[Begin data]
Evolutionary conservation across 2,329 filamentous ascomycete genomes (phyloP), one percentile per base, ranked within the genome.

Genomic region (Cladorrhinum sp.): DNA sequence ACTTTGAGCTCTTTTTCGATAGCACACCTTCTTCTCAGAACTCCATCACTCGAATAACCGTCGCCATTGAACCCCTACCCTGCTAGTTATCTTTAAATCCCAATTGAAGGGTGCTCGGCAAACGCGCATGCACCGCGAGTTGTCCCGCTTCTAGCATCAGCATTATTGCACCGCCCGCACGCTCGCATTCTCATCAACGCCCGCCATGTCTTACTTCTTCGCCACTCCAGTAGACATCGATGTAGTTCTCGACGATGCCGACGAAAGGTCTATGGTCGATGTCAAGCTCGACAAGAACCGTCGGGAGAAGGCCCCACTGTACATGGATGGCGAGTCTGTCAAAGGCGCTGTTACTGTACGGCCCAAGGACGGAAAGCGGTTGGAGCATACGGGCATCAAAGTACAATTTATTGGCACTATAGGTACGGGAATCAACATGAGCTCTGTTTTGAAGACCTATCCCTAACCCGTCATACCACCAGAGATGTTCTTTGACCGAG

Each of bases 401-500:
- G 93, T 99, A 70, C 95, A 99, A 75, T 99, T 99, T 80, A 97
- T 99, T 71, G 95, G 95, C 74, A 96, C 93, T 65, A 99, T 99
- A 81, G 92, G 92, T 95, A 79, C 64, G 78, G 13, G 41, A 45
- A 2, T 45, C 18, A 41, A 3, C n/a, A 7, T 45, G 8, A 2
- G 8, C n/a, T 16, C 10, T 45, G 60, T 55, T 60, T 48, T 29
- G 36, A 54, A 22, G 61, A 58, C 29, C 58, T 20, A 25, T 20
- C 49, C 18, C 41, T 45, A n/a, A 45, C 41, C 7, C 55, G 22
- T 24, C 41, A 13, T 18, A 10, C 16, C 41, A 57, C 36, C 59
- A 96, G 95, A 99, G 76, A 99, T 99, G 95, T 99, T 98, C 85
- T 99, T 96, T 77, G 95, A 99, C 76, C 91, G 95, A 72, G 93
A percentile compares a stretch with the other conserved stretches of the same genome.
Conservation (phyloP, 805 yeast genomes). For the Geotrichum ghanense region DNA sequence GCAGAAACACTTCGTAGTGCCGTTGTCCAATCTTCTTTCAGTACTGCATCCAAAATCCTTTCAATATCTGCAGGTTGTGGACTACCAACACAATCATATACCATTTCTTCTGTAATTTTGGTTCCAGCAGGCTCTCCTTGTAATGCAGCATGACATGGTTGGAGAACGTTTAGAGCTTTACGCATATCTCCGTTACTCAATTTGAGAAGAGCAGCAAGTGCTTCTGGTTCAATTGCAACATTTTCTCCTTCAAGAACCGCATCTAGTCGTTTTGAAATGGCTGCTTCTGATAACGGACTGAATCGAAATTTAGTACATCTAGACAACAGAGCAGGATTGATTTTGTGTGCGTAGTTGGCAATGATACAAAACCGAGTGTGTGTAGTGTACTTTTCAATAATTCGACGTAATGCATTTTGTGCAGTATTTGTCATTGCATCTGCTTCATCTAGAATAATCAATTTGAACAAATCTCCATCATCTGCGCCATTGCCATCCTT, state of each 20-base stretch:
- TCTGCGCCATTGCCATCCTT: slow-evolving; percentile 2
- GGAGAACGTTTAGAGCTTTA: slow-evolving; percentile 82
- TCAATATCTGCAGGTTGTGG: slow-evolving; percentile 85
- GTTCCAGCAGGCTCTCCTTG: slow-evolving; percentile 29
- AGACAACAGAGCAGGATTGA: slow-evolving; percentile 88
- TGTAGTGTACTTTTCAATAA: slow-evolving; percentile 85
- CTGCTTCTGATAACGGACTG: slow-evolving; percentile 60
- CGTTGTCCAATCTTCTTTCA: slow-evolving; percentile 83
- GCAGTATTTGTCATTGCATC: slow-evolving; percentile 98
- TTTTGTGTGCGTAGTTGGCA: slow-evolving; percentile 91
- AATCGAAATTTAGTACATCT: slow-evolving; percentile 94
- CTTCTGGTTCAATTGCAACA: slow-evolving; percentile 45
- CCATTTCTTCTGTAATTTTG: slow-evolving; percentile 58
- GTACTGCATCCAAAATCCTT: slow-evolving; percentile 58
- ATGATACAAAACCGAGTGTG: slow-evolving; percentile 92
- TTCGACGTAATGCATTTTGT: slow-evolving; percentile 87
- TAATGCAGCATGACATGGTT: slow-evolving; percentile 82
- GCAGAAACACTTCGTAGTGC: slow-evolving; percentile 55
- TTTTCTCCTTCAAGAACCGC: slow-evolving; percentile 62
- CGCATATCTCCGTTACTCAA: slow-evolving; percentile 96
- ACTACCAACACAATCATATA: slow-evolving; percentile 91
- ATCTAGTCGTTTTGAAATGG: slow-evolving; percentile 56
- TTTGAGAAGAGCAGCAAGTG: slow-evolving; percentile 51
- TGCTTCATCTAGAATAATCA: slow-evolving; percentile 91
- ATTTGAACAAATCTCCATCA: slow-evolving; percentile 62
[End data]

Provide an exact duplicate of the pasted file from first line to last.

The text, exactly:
Evolutionary conservation across 2,329 filamentous ascomycete genomes (phyloP), one percentile per base, ranked within the genome.

Genomic region (Cladorrhinum sp.): DNA sequence ACTTTGAGCTCTTTTTCGATAGCACACCTTCTTCTCAGAACTCCATCACTCGAATAACCGTCGCCATTGAACCCCTACCCTGCTAGTTATCTTTAAATCCCAATTGAAGGGTGCTCGGCAAACGCGCATGCACCGCGAGTTGTCCCGCTTCTAGCATCAGCATTATTGCACCGCCCGCACGCTCGCATTCTCATCAACGCCCGCCATGTCTTACTTCTTCGCCACTCCAGTAGACATCGATGTAGTTCTCGACGATGCCGACGAAAGGTCTATGGTCGATGTCAAGCTCGACAAGAACCGTCGGGAGAAGGCCCCACTGTACATGGATGGCGAGTCTGTCAAAGGCGCTGTTACTGTACGGCCCAAGGACGGAAAGCGGTTGGAGCATACGGGCATCAAAGTACAATTTATTGGCACTATAGGTACGGGAATCAACATGAGCTCTGTTTTGAAGACCTATCCCTAACCCGTCATACCACCAGAGATGTTCTTTGACCGAG

Each of bases 401-500:
- G 93, T 99, A 70, C 95, A 99, A 75, T 99, T 99, T 80, A 97
- T 99, T 71, G 95, G 95, C 74, A 96, C 93, T 65, A 99, T 99
- A 81, G 92, G 92, T 95, A 79, C 64, G 78, G 13, G 41, A 45
- A 2, T 45, C 18, A 41, A 3, C n/a, A 7, T 45, G 8, A 2
- G 8, C n/a, T 16, C 10, T 45, G 60, T 55, T 60, T 48, T 29
- G 36, A 54, A 22, G 61, A 58, C 29, C 58, T 20, A 25, T 20
- C 49, C 18, C 41, T 45, A n/a, A 45, C 41, C 7, C 55, G 22
- T 24, C 41, A 13, T 18, A 10, C 16, C 41, A 57, C 36, C 59
- A 96, G 95, A 99, G 76, A 99, T 99, G 95, T 99, T 98, C 85
- T 99, T 96, T 77, G 95, A 99, C 76, C 91, G 95, A 72, G 93
A percentile compares a stretch with the other conserved stretches of the same genome.
Conservation (phyloP, 805 yeast genomes). For the Geotrichum ghanense region DNA sequence GCAGAAACACTTCGTAGTGCCGTTGTCCAATCTTCTTTCAGTACTGCATCCAAAATCCTTTCAATATCTGCAGGTTGTGGACTACCAACACAATCATATACCATTTCTTCTGTAATTTTGGTTCCAGCAGGCTCTCCTTGTAATGCAGCATGACATGGTTGGAGAACGTTTAGAGCTTTACGCATATCTCCGTTACTCAATTTGAGAAGAGCAGCAAGTGCTTCTGGTTCAATTGCAACATTTTCTCCTTCAAGAACCGCATCTAGTCGTTTTGAAATGGCTGCTTCTGATAACGGACTGAATCGAAATTTAGTACATCTAGACAACAGAGCAGGATTGATTTTGTGTGCGTAGTTGGCAATGATACAAAACCGAGTGTGTGTAGTGTACTTTTCAATAATTCGACGTAATGCATTTTGTGCAGTATTTGTCATTGCATCTGCTTCATCTAGAATAATCAATTTGAACAAATCTCCATCATCTGCGCCATTGCCATCCTT, state of each 20-base stretch:
- TCTGCGCCATTGCCATCCTT: slow-evolving; percentile 2
- GGAGAACGTTTAGAGCTTTA: slow-evolving; percentile 82
- TCAATATCTGCAGGTTGTGG: slow-evolving; percentile 85
- GTTCCAGCAGGCTCTCCTTG: slow-evolving; percentile 29
- AGACAACAGAGCAGGATTGA: slow-evolving; percentile 88
- TGTAGTGTACTTTTCAATAA: slow-evolving; percentile 85
- CTGCTTCTGATAACGGACTG: slow-evolving; percentile 60
- CGTTGTCCAATCTTCTTTCA: slow-evolving; percentile 83
- GCAGTATTTGTCATTGCATC: slow-evolving; percentile 98
- TTTTGTGTGCGTAGTTGGCA: slow-evolving; percentile 91
- AATCGAAATTTAGTACATCT: slow-evolving; percentile 94
- CTTCTGGTTCAATTGCAACA: slow-evolving; percentile 45
- CCATTTCTTCTGTAATTTTG: slow-evolving; percentile 58
- GTACTGCATCCAAAATCCTT: slow-evolving; percentile 58
- ATGATACAAAACCGAGTGTG: slow-evolving; percentile 92
- TTCGACGTAATGCATTTTGT: slow-evolving; percentile 87
- TAATGCAGCATGACATGGTT: slow-evolving; percentile 82
- GCAGAAACACTTCGTAGTGC: slow-evolving; percentile 55
- TTTTCTCCTTCAAGAACCGC: slow-evolving; percentile 62
- CGCATATCTCCGTTACTCAA: slow-evolving; percentile 96
- ACTACCAACACAATCATATA: slow-evolving; percentile 91
- ATCTAGTCGTTTTGAAATGG: slow-evolving; percentile 56
- TTTGAGAAGAGCAGCAAGTG: slow-evolving; percentile 51
- TGCTTCATCTAGAATAATCA: slow-evolving; percentile 91
- ATTTGAACAAATCTCCATCA: slow-evolving; percentile 62